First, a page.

The cross-references are not keyed to the text. Instead, they only include the chapter and verse number in bold in the center column followed by the cross-references. Parallel passages are marked with double lines //. This is so easy to understand that it’s natural.
The references for the left column align with the top of the column and are left-justified. References for the right column are aligned with the bottom of the column and are right-justified. This leaves blank space in the middle of the center column on many pages.
If there are more references than will fit within the column they are placed under the footnotes. This causes you to look in two different locations for references. I’d like to see all of the references under the footnotes like Crossway’s settings. This would give a wider column which would give more horizontal space for poetry.
Here are a few sample entries to help you compare:
- Genesis 1:1 – Ps 89:11; 102:25; Isa 42:5; 48:13; Jn 1:1-2
- Deuteronomy 6:4-5 – Deut 4:35, 39; *Mt 22:37; *Mk 12:29-3; Lk 10:27; 1 Cor 8:4,
- Matthew 17:20 – Mt 21:21; Mk 11:23; Lk 17:6; 1 Cor 13:2
- Mark 11:23 – x
- Mark 12:29-30 – *Dt 6:4-5; *Josh 22:5; Lk 10:27
- John 1:1 – Gen 1:1; Phil 2:6; 1 Jn 1:1; 5:20
- 1 John 1:1 – Jn 1:1, 4, 14; 1 Jn 4:14
Footnotes appear under the last verse on the page. They include the chapter and verse numbers and are printed in a much smaller font than the text. I’m not sure of the size but it’s close to 4 point.
Footnotes include the original languages, alternate renderings, literal renderings, manuscript variations (does not identify Greek manuscripts, but it does identify variants from Dead Sea Scrolls and many others), weights and measures, variant spellings, references to quotes, descriptions, explanations of people such as ranks, meanings of names, wordplay, etc.
I found the footnotes to be useful for understanding the text and for seeing alternate renderings when I came across a verse that seemed to go into a different direction than I expected. There are some places where I expected to see a footnote where there wasn’t one. For example, 1 John 3:2.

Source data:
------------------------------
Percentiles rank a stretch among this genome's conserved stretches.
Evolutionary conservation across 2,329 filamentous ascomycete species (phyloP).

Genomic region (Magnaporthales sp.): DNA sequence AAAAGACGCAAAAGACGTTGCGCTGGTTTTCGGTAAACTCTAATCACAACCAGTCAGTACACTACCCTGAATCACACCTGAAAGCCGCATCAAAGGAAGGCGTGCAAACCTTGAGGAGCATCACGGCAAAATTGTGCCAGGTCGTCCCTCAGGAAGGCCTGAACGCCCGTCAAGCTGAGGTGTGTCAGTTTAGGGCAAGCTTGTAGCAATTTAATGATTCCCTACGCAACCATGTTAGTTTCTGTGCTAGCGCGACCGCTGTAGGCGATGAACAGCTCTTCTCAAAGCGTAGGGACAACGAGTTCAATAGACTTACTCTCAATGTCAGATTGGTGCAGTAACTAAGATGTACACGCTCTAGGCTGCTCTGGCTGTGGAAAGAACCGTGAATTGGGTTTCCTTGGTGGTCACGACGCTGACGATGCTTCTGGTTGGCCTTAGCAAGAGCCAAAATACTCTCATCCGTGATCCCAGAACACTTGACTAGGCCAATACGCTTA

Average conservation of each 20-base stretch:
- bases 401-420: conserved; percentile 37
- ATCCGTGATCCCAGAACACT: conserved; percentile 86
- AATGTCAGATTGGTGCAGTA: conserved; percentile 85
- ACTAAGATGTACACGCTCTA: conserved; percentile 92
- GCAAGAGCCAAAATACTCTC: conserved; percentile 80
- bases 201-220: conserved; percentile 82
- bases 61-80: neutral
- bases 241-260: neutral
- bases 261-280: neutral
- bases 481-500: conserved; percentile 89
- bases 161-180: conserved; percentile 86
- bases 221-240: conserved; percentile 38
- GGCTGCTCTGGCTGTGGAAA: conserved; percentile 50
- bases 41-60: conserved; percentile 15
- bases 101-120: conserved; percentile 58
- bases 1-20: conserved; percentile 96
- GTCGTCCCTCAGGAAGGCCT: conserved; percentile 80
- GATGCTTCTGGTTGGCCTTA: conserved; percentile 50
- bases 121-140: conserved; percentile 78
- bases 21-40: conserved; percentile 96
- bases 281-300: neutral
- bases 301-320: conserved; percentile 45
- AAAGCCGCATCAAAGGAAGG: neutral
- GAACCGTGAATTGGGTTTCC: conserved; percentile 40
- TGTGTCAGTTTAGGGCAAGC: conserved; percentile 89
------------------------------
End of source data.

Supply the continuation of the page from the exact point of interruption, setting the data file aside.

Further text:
The concordance is 118 pages with 2 columns per page. Entries include the part of speech, a short definition, and similar words to look up.
Here are a few example entries with their alternate entries, part of speech, definition, and number of references given:
- Christian, Christians (n) one who professes belief in and follows the teachings of Jesus Christ; believer – 7
- Faith (n) reliance, loyalty, or complete trust in God; a system of religious beliefs. See also believe, trust – 56
- Faithful (adj) firm adherence, utterly loyal. See also loyal, trustworthy – 43
- Faithfulness (n) the quality of steadfast loyalty or firm adherence to promises – 15
- God-breathed (KJV) – 1
- Godliness (n) devotion to God; piety. See also righteousness – 4
- Praise, praises (n) worship; commendation; value, merit – 16
- Praise, praised, praises, praising (v) to worship, commend, or give honor to – 44
- Pray, prayed, praying, prays (v) to address God with adoration, confession, supplication, or thanksgiving; to intercede – 41
- Prayer, prayers (n) conversation with God–in praise, thanksgiving, or intersession – 20
It has 16-pages with 15 full-color maps on thick non-glossy paper. It includes an 8-page index. This Pitt Minion is an older edition that has the older maps and does not include the color-code in the index.
- The Biblical World of the Patriarchs
- Palestine: Political Regions
- The Route of the Exodus
- The Twelve Tribes of Israel
- Kingdoms of Saul, David, and Solomon
- The Divided Kingdom: Israel and Judah
- The Assyrian Empire
- The Babylonian Empire
- The Greek Empire
- Old Testament Jerusalem
- New Testament Jerusalem
- The Ministry of Jesus
- The Missionary Journeys of Paul
- The Spread of Christianity
- Modern Israel
To help give you an idea of the size of the NLT Pitt Minion here’s how it looks sitting next to the NLT Select.
The Pitt Minion is the perfect size for carrying and handling. The quality of the materials and construction are excellent. I love the look and feel of the black goatskin. The text is small and takes a little more concentration to read but I find it easy enough to read with my glasses. Readability is improved by not having reference keys in the text. I recommend the Cambridge NLT Pitt Minion for anyone looking for a small reference NLT in a quality edition.
Photography by hannah C brown
Cambridge provided this Bible free for review. I was not required to give a positive review – only an honest review. My opinions are my own.